Chronic hives (urticaria) and penicillin allergy have a strong association, according to research. The study found that those living with a penicillin allergy are three times more likely to suffer from chronic hives, compared to the general population.
The researchers examined medical records of 11,143 patients, where 220 were identified as having self-reported penicillin allergy and chronic hives. Lead author Susanna Silverman said, “We wanted to know if there was a correlation between self-reported penicillin allergy and chronic urticaria. We found higher than expected incidence compared to the general population, and we wondered if some patients who believed they had penicillin allergy might actually have chronic urticaria.”
Allergist and study author Andrea Apter added, “It’s important for anyone who thinks they have a penicillin allergy to be tested by an allergist. If testing finds that someone with chronic urticaria and self-reported penicillin allergy isn’t allergic to penicillin, it may be that their hives are simply due to chronic urticaria, or they may be more prone to rashes and hives throughout their lives, possibly due to increased skin sensitivity.”
Chronic urticaria is a condition in which hives become present either continuously or on and off for longer than six weeks.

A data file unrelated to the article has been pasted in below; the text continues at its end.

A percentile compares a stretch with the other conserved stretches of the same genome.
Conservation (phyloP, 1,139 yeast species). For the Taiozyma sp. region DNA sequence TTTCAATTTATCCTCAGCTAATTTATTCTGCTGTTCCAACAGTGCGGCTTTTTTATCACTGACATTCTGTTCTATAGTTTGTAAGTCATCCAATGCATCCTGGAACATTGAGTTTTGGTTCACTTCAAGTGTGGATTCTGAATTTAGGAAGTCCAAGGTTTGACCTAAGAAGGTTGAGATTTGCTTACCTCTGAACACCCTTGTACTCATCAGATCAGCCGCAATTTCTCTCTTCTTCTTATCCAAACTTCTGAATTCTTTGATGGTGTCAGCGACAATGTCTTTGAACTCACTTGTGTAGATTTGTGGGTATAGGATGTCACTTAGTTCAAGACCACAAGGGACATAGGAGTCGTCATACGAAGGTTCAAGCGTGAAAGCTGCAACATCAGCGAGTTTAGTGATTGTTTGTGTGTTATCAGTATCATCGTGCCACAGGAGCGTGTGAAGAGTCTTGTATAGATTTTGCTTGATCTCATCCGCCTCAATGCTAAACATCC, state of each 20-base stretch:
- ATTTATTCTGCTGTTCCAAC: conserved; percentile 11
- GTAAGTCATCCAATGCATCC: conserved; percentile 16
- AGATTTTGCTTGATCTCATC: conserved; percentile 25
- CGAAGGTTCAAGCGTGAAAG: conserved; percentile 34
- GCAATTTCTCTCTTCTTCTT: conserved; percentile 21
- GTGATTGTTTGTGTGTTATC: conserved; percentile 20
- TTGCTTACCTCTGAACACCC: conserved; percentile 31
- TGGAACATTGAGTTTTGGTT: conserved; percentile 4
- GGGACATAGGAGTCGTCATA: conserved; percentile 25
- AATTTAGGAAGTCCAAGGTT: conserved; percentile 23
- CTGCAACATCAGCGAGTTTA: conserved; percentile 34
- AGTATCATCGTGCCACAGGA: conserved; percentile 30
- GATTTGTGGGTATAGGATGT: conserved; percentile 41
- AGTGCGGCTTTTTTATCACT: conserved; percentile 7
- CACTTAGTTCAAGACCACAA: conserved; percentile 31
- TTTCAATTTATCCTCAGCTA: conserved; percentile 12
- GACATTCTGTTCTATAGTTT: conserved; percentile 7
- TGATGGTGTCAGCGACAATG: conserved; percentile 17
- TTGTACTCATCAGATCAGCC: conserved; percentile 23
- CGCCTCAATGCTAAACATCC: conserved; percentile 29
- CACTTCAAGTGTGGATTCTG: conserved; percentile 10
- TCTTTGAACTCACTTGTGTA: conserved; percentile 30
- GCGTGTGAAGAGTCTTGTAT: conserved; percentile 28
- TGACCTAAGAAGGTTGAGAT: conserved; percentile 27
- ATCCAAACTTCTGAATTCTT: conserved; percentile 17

Penicillin allergy causes, risk factors, and symptoms
Penicillin is an antibiotic, and a penicillin allergy is when the body creates antibodies against this drug. When penicillin enters the body, an immune reaction – such as hives, itching, or even anaphylaxis in severe cases – is triggered.
Penicillin allergy was found to be over-reported, resulting in the use of more expensive antibiotics to treat many common ailments. In order to ensure the best treatment, a proper diagnosis of a penicillin allergy is required.
As mentioned, penicillin allergy is caused when the body mistakes penicillin as being harmful and creates antibodies to attack it when it enters the body. Even trace amounts of penicillin found in food can be enough for the body to create antibodies, and thus when you take the antibiotics, you develop a reaction.
Risk factors for penicillin allergy include:
- History of allergies or hives
- Allergy to another drug
- Family history of drug allergy
- Increased exposure to penicillin
- Illnesses associated with drug reactions, such as Esptein-Barr virus
Symptoms of penicillin allergy are:
- Shortness of breath
- Runny nose
- Itchy, watery eyes
- Anaphylaxis, which consists of tightening of the airways, nausea and abdominal cramps, vomiting or diarrhea, weak and rapid pulse, drop in blood pressure, seizures, and loss of consciousness – if these symptoms occur, call emergency immediately.
Penicillin allergy can contribute to other health conditions as well, including serum sickness, drug-induced anemia, drug reaction with eosinophilia and systemic symptoms, and inflammation of the kidneys.
In order to reduce your risk of complications related to penicillin allergy, get yourself tested by an allergist, and continue to get checked every seven years or so, as allergies can change over time.
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